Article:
"These individuals (who filmed and shared the event) -- who pretend to be concerned about the welfare of children --snuck into our event, recorded these children without the permission of their parents and have blasted these videos all over the internet for anyone to see. They have defamed the reputations of young actresses who graciously agreed to bring princesses to the youth of our community," the statement said.

"The individual portraying Ariel in the ("Little Mermaid") clip is not a drag performer but a cisgender female that does princess parties all over Chattanooga. Her tail was made out of a reversible sequin fabric, which is why the younger child was touching it. What the clip did not show was the performer redirecting the child by shifting to the side.

"Some of the clips circulating about one of the drag performers was from a completely different event, which was not affiliated with Chattanooga Pride. This event was also marketed as 18+. No minors were present."

The statement from Chattanooga Pride also said specific, detailed guidelines are being developed for all-ages events and that the organization has added security for events and the festival.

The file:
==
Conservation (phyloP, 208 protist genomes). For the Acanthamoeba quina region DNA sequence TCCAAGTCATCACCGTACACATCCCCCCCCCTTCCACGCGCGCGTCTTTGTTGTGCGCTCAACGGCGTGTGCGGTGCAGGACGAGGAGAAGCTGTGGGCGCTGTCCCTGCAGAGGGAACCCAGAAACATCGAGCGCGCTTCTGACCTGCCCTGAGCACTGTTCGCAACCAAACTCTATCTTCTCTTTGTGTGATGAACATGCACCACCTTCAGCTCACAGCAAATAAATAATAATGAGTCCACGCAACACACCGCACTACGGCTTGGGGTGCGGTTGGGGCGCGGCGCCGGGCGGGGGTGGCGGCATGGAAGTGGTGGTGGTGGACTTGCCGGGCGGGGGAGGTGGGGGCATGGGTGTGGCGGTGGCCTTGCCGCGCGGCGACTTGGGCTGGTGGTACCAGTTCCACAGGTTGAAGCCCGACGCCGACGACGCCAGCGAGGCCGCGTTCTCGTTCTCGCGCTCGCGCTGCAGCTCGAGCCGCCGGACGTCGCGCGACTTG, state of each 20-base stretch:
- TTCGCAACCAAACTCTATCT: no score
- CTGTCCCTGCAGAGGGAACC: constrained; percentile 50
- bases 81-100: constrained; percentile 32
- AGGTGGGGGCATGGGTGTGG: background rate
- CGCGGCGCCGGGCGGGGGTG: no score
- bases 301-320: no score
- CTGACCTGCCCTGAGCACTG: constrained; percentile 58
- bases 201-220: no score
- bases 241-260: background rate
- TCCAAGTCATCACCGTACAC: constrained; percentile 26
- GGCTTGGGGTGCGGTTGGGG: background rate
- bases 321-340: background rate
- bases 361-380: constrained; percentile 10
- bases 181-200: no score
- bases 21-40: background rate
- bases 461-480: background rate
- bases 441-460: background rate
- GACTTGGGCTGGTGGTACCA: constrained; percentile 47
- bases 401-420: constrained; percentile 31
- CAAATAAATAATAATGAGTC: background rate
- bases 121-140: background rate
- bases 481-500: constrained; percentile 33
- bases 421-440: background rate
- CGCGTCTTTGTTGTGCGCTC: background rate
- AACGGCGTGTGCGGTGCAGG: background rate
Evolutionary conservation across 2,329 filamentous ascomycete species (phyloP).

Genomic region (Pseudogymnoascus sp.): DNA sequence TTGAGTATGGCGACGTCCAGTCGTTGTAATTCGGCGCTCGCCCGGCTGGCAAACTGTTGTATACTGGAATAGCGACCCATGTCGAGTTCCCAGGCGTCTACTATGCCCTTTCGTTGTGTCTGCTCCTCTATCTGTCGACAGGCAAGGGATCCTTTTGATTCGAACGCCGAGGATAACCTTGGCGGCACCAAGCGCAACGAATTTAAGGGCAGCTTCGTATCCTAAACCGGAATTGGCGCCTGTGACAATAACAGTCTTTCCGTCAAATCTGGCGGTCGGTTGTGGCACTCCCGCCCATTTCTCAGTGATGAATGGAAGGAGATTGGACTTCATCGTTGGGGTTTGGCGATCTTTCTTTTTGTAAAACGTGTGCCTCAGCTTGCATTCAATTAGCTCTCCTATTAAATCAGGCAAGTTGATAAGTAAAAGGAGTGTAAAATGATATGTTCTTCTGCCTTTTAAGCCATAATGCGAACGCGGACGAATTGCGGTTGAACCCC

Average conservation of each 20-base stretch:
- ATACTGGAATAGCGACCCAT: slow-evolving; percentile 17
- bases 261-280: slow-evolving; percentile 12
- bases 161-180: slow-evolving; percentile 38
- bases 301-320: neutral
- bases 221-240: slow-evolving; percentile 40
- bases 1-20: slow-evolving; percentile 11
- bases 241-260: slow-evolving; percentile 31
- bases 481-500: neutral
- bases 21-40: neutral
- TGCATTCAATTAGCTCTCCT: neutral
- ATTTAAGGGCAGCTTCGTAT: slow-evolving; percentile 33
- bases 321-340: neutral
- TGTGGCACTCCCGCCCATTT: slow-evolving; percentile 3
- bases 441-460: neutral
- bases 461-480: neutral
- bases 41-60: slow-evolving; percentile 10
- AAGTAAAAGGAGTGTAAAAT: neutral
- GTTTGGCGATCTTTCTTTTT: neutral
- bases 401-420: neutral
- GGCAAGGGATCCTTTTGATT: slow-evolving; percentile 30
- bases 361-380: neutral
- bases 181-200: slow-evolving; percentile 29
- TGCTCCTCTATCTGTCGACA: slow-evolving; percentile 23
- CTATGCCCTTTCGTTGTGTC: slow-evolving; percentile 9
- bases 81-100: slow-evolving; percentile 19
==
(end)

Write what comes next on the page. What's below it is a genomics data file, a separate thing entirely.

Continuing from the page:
In a social media post, Hamilton County Mayor Weston Wamp said parents shouldn't take children to drag shows, and business owners shouldn't host drag shows aimed at children.

(READ MORE: Chattanooga Pride says it's receiving death threats after video circulates of youth event)

In his release, Moore rhetorically asked when the sexualization of children will stop.

"I don't have time to wait for that answer, and that's why I plan to pass felony legislation against any adult who exposes their children to these perverted, hypersexualized drag shows and remove their parental rights," he said.

Moore won the May 24 Republican primary in a close race with Steven Henry, the candidate endorsed by the seat's long-serving occupant, Sen. Jeff Mullis, R-Chickamauga, who chose not to run for re-election. With no opposing candidates in the Nov. 8 general election in the heavily Republican district, Moore will be sworn in Jan. 9, one day before 2022-23 General Assembly session begins.

In their Facebook statement, Chattanooga Pride organizers said that as a private citizen, an internet activist or a public official, it is disgraceful and inappropriate to try and ruin people's reputation.

The 2022 Chattanooga Pride Board, the statement said, stands firm against all forms of prejudice, bigotry, racism, homophobia and transphobia. And the board said it will continue to fight for its community.

"It is shameful that this is happening to our community," the statement said. "We also understand that this is part of a broader agenda that's taking place across the country: to replace love with hate; to divide people for political gain; to take away human rights at the expense of a small-minded worldview."

Staff Writer David Floyd contributed to this story.

Contact Andrew Wilkins at or 423-757-6659. Follow him on Twitter @tweetatwilkins.